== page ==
Sunday, May 10, 2015

Why Two-Face?

Two-Face is Batman's greatest failure, but he was also the hero Bruce Wayne never could be: the kind who doesn't wear a mask. Perhaps he would still have met a grisly fate even if Batman had not roped him into his own one-man war on crime, but the Dark Knight, always on the lookout for more emotional burdens, blames himself for the downfall and disfigurement of former District Attorney Harvey Dent.

By Tim Sale
Two-Face represents the fact that there are two facets to all people; the good and the bad. That we are equal parts both, and that our actions are determined on nothing more than a mental coin toss. To that end, he frequently puts people in postions where they have a difficult 50/50 decision to make, usually a lose/lose no matter what, because that's how the former law-maker now views justice. He is one man broken in half.

So whether you choose to go with the duality-obsessed crime boss or the bipolar psychopath, there's sure to be plenty of moral dilemmas to play with. And, if you can't decide, just flip a coin.


  1. Two-Face: Double Bind

    1/ In an abandoned, decrepit warehouse in Gotham's abandoned, decrepit warehouse district, Two-Face has Batman strung upside down to a giant nickel and is pacing back and forth in front of him. He walks a makeshift stage in an otherwise black environment. Only the Harvey Dent side, wearing a slightly bedraggled suit, can be seen. He mutters to himself before speaking out so that he can be heard.

    Harvey: smarter not harder-- smarter not harder-- learn from your mistakes-- learn from--

    Harvey: You're a scholar, Bruce. You'll like this.

    Dent: Theodore Roosevelt once said, "In any moment of decision, the best thing you can do is the right thing, the next best thing is the wrong thing, and th--"

    Batman: "--the worst thing you can do is nothing." I've heard it.

    2/ Harvey frantically waves around an Arsenal AF2011, a double-barreled .45 caliber pistol, in his scarred hand, revealing his disfigured side. Two-Face. Though Harvey's side of their single suit is getting a bit worn, it has been maintained to the best of Harvey's limited ability. The Two-Face side, however, is the opposite. Ragged and stained, it is befitting of the grotesue half a man who wears it.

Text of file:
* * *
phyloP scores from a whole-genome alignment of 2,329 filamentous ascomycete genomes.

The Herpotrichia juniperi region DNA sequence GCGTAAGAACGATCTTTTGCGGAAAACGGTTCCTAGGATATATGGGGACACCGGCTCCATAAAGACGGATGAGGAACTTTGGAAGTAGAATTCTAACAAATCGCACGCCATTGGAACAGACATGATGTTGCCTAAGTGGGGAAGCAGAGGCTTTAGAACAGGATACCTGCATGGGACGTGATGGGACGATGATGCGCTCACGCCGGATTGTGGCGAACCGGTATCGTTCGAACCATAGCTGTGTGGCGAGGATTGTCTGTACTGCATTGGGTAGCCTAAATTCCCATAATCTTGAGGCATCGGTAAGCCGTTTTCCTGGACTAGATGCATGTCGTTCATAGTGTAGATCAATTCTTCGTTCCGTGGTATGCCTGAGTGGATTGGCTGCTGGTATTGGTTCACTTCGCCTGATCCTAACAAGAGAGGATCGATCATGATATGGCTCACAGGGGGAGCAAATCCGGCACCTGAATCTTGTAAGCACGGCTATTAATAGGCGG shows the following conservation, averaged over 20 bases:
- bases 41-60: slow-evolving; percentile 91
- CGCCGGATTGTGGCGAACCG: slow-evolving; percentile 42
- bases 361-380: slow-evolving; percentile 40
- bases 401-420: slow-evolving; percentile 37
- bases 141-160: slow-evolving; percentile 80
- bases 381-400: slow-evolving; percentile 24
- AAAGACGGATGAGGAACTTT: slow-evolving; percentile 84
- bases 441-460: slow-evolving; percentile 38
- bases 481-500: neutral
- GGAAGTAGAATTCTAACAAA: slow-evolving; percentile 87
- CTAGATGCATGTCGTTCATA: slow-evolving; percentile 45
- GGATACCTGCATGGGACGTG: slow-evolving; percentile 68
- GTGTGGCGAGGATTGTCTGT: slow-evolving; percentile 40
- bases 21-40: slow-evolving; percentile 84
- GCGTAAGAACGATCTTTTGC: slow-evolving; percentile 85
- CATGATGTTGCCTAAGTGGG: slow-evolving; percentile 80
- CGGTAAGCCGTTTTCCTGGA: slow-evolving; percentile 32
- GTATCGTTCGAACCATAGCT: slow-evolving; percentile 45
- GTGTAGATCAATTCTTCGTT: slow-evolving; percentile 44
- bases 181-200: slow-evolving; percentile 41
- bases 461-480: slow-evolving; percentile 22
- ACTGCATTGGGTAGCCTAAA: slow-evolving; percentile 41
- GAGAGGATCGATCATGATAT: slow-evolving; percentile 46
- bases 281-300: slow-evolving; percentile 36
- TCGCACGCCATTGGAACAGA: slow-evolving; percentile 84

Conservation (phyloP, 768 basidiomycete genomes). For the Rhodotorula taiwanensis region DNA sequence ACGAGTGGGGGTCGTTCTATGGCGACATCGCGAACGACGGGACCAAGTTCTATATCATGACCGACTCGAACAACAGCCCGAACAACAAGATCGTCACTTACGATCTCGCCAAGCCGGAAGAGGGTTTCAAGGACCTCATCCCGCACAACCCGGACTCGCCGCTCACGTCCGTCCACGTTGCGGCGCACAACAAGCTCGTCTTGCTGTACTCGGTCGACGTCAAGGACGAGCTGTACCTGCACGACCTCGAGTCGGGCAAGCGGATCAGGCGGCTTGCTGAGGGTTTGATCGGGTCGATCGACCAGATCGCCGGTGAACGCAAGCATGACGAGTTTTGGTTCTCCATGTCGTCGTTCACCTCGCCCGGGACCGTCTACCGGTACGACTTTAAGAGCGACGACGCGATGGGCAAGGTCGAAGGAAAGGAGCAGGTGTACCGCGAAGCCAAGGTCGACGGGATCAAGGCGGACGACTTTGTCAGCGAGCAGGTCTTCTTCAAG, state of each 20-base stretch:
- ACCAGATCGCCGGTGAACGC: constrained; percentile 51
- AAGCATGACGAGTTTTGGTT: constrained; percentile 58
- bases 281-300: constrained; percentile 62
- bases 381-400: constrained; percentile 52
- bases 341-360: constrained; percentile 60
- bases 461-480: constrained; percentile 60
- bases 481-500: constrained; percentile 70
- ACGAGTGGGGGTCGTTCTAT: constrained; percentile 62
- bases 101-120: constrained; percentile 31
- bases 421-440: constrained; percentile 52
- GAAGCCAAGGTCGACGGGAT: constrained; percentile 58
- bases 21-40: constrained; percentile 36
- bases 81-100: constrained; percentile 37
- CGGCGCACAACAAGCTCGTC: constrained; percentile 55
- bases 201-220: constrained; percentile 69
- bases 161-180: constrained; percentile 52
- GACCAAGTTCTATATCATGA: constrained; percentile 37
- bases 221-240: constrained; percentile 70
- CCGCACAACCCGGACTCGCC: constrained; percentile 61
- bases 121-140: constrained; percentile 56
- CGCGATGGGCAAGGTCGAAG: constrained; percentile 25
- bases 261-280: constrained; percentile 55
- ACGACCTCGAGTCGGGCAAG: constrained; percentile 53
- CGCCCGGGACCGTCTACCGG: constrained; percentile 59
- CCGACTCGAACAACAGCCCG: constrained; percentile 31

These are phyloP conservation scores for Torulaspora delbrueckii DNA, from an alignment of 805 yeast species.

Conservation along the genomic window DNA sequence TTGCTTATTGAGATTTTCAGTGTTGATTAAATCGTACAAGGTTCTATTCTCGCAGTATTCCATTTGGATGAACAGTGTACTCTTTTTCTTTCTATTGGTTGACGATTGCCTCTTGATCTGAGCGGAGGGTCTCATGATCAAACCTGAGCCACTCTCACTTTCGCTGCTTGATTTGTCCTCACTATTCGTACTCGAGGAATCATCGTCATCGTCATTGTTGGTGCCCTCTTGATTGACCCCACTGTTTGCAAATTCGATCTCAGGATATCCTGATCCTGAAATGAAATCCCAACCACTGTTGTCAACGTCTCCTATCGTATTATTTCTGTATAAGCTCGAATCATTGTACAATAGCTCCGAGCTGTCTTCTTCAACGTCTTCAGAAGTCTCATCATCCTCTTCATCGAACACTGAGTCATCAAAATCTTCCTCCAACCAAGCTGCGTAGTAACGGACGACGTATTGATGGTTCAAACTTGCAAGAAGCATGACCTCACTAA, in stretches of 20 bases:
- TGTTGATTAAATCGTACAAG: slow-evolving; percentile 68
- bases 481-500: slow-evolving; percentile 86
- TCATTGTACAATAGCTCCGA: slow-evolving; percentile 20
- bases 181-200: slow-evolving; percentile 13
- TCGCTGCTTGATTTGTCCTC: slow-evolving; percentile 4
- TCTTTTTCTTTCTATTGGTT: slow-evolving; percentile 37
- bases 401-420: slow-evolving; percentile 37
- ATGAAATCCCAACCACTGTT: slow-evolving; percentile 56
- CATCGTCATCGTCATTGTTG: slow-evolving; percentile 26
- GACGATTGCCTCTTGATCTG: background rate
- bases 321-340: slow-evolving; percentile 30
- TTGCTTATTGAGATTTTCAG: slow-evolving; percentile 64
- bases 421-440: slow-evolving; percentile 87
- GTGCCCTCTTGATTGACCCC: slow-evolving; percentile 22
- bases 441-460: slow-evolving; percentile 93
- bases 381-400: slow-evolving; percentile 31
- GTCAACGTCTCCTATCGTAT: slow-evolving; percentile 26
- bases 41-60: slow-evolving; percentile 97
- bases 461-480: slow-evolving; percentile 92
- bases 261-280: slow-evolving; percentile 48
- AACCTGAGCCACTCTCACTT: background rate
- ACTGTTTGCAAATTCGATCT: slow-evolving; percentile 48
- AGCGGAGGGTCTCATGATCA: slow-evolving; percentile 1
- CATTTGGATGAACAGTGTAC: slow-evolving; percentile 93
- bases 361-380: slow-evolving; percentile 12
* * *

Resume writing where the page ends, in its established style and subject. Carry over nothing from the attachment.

Two-Face: RAAAUUUGGHH!!!

    Two-Face: MY LINE!!! THAT WAS MY LINE!!!

    3/ Two-Face holds the gun up to Batman's forehead.

    Two-Face: LET'S KILL HIM NOW!

    4/ Harvey once again takes control, turning his back on Batman. With his good hand, he grabs hold of his scarred arm at the wrist, pistol still clutched in a vice-like grip, and attempts to lower it.

    Harvey: No!

    Harvey: We've talked about this.

    Harvey: If we kill him NOW, they'll come in GUNS A'BLAZING and we'll NEVER get our chance. But if we wait...

    5/ The Two-Face side sulks, but the plan is solid and he knows it.

    Two-Face: Yeah, yeah. I remember...

    Two-Face: We'll get all the little BIRDS and BATLINGS, too.

    Nightwing (OP) You know, Harvey, they say talking to yourself is an early warning sign of schizophrenia.

    6/ Nightwing (Grayson), Robin (Drake), Batgirl (Brown), Damien, Cassie, and even a holographic projection of Barbara's Oracle icon. They are just visible over the back of Harvey's head in the center of the frame.

    Harvey: Oh, good! The cavalry is here!

    Harvey: I hope you don't mind...

    7/ The warehouse lights go up, illuminating the previously dark space. Behind Two-Face, his stage, and the giant nickel where Batman continues to hang upside down emerges a significant chunk of Batman's D-List rogues. Signalman, Egghead, Orca, Condiment King, Kite Man, Magpie, Crazy Quilt, Ratcatcher, King Tut, KGBeast, etc.


    1. Thanks for the contribution! Good script; I like the Two-Face/Harvey dynamic, and how you've reversed the suit thing -- interesting idea. As Grant said though, it is a little busy, sometimes less is more. Still a damn fine job though.

  2. Glad to see you on the site, Philip!

    I really like the script. You roll a strong setup of Bruce being captured by Two-Face and play it well in their back and forth. Heck, with the dual-personality you have some great three way interaction - I can already imagine the different styled word balloons for Harvey and Two-Face. And some good lines tucked in throughout the page.

    You also do a fine job of building up the page from a simple bat-napping to an attempt to wipe the bats off the face of Gotham.

    There's a lot to like here, but that would also be my main critique. The pacing's good, but I feel like there's too much for one page. Maybe I'm thinking too decompressed, but that final panel deserves more than one-seventh of the page (heck, even the sixth panel could be played big). I know that you're working under our one-page limitation, but it's a huge moment and should have the time and space to sink in and resonate with the reader.

    Still, having too many big moments isn't exactly the worst problem to have, you know? Welcome aboard and look forward to seeing more!


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